Tanuvasa cautions public as fires destroy homes
The Chief Executive Officer of Samoa Fire and Emergency Services Authority (F.E.S.A.), Tanuvasa Petono Mauga has cautioned the public on the use of burning mosquito coils inside their homes.
His stern warning follows two fires, which are suspected to have started from burning mosquito coils, destroying two separate homes yesterday.
The first fire happened around 7.00 AM at Alafua, where a two-storey house was destroyed and the second was a Samoan fale at Puipaa, which housed a family of eight.
“Twice in one day a fire was reported to the Samoa Fire and Emergency Services,” Tanuvasa said.
“When we had arrived (Alafua), the fire was already at a severe stage. However, further investigations have been done and concluded that the fire did not start from electrical outlets since the room that started the fire had no outlets, but it has been suspected that it might have been a burning mosquito coil.”
Tanuvasa said based on the initial investigation, the fire resulted from the family’s own negligence.
“This was early on in the morning, so it seems like it might have been a mosquito coil based on what we discussed with the person who lives in the house.
“Despite the family calling us quickly, there was no knowing for sure how long the fire had started and the materials of the house only made matters worse.
“By looking at the house, you can see that it is old. The house material was incapable of lasting for long, so the fire was quick to spread that by the time we got there, it was too late.”
He said the F.E.S.A. team was able to contain the fire saving the workshop and fortunately no lives were lost.
On the second incident, a mother of six from Puipaa was loss for words after losing their home to a fire yesterday morning.
Pulemau Faivaa said she went out fishing because it was their main source of income and only four of her six children were home when the fire occurred.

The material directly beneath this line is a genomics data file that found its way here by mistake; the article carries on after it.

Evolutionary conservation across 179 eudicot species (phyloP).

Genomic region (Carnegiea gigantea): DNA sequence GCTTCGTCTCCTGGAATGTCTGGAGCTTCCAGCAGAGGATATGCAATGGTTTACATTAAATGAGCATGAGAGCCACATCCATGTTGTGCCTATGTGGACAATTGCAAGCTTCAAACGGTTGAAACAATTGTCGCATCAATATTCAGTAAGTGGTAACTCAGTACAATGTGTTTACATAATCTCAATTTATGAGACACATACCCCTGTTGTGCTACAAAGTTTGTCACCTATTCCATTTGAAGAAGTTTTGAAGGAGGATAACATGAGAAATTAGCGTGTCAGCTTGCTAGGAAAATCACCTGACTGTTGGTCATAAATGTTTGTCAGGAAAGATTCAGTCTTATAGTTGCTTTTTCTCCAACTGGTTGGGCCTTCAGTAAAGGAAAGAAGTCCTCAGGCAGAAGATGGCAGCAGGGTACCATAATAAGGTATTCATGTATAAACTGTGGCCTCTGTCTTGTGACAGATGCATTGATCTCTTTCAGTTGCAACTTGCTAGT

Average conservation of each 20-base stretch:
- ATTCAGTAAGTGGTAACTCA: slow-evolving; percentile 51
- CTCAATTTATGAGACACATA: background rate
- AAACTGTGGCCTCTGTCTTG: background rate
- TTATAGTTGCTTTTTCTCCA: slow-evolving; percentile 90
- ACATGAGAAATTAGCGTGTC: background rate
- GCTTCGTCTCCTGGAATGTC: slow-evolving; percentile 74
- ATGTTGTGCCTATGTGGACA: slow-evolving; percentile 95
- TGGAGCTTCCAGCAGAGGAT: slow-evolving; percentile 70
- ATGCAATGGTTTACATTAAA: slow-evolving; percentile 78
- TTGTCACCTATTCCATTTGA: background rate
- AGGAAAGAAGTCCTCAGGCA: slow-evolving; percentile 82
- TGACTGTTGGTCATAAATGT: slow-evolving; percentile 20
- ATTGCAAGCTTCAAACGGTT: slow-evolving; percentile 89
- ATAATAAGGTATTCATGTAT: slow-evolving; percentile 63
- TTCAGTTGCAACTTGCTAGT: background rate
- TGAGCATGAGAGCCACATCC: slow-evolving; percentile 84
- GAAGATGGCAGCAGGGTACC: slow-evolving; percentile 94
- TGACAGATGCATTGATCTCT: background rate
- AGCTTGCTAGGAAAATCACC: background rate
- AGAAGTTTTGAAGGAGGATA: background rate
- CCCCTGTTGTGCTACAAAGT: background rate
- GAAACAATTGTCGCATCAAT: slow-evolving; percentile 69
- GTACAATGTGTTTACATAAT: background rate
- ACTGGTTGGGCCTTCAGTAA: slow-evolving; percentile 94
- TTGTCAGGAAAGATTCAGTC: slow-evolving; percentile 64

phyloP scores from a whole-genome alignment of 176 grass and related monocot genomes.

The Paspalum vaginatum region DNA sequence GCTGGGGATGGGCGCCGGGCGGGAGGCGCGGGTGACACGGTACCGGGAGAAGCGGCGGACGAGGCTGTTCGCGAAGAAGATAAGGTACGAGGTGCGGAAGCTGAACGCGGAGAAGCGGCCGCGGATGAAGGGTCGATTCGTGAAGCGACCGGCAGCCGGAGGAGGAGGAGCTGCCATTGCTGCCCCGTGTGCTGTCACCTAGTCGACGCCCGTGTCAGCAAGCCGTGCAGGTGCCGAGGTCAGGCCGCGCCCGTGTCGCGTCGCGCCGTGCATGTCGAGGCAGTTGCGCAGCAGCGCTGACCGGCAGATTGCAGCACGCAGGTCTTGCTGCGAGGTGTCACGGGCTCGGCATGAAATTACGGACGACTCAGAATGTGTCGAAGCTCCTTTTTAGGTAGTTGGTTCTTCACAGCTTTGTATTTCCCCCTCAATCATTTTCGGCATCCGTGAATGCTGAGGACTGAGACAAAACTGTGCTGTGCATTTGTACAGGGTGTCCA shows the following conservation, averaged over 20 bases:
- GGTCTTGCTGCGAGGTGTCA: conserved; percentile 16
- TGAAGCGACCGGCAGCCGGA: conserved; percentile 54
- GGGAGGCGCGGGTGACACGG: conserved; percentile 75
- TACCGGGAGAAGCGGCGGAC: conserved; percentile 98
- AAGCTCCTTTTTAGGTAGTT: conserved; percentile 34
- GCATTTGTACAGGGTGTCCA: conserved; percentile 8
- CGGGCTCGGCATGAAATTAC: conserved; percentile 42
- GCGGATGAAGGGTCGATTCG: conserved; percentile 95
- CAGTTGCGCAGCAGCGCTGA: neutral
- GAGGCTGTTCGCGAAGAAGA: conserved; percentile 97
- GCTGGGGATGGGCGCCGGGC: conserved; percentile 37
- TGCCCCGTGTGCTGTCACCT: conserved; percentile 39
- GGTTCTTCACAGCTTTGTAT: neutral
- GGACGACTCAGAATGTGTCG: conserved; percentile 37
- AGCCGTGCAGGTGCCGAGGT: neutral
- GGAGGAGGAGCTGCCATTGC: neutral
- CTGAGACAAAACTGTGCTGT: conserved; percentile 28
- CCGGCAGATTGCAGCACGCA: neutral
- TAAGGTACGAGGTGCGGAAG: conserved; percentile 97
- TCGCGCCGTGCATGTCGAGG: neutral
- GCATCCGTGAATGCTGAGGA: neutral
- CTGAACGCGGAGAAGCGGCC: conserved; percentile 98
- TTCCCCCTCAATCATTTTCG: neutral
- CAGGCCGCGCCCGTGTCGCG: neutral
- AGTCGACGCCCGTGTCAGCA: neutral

Her mother-in-law, Moevao Ulu, who lives next door to the family, told Samoa Observer that the fire began late yesterday morning when Pulemau had gone out fishing.
“It was just the kids at the house when their mother had left and what had caused the fire was a burning mosquito coil left on the bed,” Moevao said.
By the time the team from F.E.S.A. had arrived to the scene, the house was completely up in flames and nothing could be saved, Moevao added.
Pulemau could not contain her tears as she spoke to the Samoa Observer about returning to their home and belongings completely destroyed.
She said no one in her family works, including her husband who was in American Samoa, and she has four children who attend school.
In the meantime, she said they have moved to her in-laws home until her husband returns, and she is grateful that none of her children were injured or died in the incident.
Tanuvasa is encouraging the public to have a fire extinguisher readily available in their homes and to always be cautious of anything that could start a fire and to keep them out of children’s reach.
“As we have already announced on different medias, the public should have a fire extinguisher especially businesses. In any incident of a fire, a fire extinguisher is the first thing you reach out for and it saves your home and business,” the C.E.O. said.
“It’s true that a fire extinguisher is expensive, costing about a couple hundred, but it saves your building, which costs about hundred thousand tala.”
Tanuvasa said a lot of fire reports have been due to carelessness with things like mosquito coils and forgetting to switch off electric outlets.
F.E.S.A. is working with the Samoa Water Authority and Electrical Power Corporation to raise awareness on issues concerning fire, with the hopes that the public learn from the previous incidents and prevent further fires from occurring.